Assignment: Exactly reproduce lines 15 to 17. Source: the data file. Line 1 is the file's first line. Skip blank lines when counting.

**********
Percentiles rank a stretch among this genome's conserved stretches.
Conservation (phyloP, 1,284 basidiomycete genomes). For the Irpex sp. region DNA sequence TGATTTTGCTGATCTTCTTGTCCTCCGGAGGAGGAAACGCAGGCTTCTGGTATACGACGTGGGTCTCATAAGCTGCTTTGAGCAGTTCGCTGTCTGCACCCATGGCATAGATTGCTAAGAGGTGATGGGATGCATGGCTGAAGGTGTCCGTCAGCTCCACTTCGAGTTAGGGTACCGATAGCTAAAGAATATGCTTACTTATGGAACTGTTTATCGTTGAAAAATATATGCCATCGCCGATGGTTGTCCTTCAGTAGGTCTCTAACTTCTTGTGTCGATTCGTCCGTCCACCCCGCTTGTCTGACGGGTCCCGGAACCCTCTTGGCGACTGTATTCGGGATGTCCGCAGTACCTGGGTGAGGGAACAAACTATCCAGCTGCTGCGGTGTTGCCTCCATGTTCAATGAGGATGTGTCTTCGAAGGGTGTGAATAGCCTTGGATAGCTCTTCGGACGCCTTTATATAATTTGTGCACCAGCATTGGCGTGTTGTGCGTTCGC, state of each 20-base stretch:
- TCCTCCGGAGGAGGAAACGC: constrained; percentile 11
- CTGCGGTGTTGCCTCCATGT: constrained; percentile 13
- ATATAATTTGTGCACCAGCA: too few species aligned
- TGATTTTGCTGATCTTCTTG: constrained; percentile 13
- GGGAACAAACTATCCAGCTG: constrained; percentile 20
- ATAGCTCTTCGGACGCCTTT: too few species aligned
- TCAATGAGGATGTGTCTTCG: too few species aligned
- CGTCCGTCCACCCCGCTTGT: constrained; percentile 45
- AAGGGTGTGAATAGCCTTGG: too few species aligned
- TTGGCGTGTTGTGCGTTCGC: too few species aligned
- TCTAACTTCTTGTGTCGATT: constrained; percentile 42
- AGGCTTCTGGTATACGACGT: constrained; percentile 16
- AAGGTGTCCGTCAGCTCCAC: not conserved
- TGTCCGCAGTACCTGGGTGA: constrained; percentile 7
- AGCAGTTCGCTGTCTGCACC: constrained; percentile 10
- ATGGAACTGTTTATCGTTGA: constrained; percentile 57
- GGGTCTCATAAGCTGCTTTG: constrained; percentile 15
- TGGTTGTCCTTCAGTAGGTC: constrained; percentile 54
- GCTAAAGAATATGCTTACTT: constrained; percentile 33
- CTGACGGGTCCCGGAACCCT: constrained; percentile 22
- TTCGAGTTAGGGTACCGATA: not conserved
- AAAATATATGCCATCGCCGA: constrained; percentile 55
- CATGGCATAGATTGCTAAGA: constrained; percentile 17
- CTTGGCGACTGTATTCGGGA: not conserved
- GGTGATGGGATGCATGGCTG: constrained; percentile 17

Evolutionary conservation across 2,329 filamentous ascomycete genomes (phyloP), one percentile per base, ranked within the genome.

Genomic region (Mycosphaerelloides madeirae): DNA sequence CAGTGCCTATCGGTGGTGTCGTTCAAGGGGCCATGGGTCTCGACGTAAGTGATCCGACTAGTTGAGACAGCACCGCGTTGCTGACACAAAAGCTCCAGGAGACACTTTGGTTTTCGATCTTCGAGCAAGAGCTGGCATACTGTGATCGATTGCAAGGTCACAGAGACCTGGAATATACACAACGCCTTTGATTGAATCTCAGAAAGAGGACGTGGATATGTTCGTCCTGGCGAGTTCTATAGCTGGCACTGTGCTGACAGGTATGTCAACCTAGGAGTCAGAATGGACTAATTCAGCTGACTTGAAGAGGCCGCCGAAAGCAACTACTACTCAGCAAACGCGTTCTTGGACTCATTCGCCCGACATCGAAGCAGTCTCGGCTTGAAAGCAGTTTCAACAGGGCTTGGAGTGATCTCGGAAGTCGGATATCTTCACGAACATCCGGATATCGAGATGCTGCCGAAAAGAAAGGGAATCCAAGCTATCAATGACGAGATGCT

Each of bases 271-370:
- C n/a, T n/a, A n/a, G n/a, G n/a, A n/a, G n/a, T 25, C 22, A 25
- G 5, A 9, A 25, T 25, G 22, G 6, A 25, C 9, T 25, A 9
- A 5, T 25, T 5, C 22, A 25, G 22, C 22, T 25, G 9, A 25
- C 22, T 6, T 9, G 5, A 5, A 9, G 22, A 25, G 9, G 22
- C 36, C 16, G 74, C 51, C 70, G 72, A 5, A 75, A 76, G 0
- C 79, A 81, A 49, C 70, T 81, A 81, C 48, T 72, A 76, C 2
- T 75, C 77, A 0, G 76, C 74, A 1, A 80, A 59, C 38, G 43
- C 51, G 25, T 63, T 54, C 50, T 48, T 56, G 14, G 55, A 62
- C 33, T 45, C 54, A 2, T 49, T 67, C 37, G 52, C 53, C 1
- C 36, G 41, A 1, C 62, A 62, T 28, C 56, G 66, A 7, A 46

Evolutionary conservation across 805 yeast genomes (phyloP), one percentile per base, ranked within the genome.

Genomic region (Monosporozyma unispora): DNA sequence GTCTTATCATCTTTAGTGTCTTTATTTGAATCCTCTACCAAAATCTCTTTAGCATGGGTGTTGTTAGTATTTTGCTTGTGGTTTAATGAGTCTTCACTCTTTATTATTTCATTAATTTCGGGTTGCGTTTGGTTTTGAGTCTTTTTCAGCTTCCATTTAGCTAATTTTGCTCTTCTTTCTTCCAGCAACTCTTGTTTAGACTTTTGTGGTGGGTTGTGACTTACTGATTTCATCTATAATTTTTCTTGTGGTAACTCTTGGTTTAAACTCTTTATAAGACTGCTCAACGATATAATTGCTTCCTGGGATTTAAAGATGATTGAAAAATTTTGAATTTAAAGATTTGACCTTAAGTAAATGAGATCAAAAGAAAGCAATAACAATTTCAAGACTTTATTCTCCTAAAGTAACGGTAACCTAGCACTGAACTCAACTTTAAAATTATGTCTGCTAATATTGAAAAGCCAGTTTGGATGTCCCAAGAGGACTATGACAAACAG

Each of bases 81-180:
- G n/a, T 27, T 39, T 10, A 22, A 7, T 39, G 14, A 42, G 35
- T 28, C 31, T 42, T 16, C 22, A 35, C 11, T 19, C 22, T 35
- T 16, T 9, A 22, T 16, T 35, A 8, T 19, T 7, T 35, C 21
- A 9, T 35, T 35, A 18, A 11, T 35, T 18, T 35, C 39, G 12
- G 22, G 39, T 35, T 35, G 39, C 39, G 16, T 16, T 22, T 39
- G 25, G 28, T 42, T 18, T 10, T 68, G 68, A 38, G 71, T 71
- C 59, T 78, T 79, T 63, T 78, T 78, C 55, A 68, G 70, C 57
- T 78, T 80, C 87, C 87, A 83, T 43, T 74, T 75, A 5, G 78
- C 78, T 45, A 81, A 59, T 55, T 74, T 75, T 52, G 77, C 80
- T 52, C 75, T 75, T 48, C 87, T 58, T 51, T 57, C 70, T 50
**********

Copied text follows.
- AAGGTGTCCGTCAGCTCCAC: not conserved
- TGTCCGCAGTACCTGGGTGA: constrained; percentile 7
- AGCAGTTCGCTGTCTGCACC: constrained; percentile 10